By jane2012, Aug 28 2020 03:59PM
Hello! How are you? Feeling good and well I hope despite all the turmoil in the world. As a little respite to "all that" I wondered if you might be interested in a little behind the scenes glimpse into how I produce my mirror frames.
I have noticed that some people who have seen the finished frames immediately assume that they have just been painted, which I suppose is an easy mistake to make. Batik is not a common or particularly popular art form here so batik on wood is not likely to be something most people have come across or would even recognise. So, I thought I would enlighten you!
The frames are produced using the same basic technique that I use when making my textile batiks in that I use colour and wax as a resist to build up the design, but instead of using dye, I use chalk paint. I've posted some images of frames I have produced to show you what they look like mid-way through production. I think the image that shows mostly clearly the wax application is probably the yellow 'Sunflower' mirror picture. With the way the light falls on the frame you can see the raised areas where the wax is under the top coat.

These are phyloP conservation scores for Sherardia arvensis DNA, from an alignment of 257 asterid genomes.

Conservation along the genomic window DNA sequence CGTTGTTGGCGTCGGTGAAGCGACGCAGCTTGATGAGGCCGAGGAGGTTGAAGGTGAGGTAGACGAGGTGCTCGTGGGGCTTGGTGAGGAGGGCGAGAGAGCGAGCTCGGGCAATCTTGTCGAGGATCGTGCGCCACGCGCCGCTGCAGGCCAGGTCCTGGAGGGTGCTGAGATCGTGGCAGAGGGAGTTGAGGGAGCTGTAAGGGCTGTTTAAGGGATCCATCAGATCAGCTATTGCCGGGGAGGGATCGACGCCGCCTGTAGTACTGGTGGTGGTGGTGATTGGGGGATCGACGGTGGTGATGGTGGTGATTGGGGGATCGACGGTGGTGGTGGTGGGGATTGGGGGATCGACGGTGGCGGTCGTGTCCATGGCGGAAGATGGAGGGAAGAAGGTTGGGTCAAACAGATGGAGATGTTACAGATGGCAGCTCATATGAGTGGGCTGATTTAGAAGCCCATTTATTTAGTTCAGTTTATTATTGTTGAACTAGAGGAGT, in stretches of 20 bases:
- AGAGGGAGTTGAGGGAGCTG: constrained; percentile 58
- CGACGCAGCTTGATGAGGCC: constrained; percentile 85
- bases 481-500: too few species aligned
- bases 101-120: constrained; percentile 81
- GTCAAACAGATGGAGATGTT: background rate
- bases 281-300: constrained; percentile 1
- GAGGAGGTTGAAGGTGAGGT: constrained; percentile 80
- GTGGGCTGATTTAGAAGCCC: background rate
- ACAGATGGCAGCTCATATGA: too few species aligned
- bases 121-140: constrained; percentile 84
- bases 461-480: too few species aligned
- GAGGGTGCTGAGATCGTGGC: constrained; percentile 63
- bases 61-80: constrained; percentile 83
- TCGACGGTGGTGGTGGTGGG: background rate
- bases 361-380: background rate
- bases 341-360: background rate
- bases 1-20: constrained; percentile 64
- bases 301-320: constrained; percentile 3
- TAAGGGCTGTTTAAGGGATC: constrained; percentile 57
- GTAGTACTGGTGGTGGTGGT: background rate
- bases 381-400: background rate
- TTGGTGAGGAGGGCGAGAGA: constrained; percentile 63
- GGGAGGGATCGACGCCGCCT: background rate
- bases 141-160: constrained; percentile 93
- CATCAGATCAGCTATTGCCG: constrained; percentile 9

To begin with I apply a couple of coats of the base coat and once this is dry I sketch out the design using the amazing Frixion pens. The pen marks disappear when heat is applied which means I'm not left with lots of pencil marks at the end! Once this is done I apply the hot wax, drawing out the design. After that I paint over a coat of the top colour. Finally, once this is dry I begin the painstaking process of scraping back the waxed areas to reveal the base coat.
I've included a link here to my YouTube channel which has a short video demonstrating the scraping back technique. It looks quite brutal while it's being done but if you visit my Batik on Wood Gallery page you can see the finished results.
Hope you like! Let me know if there is anything you'd like to see in upcoming posts!
Love to you all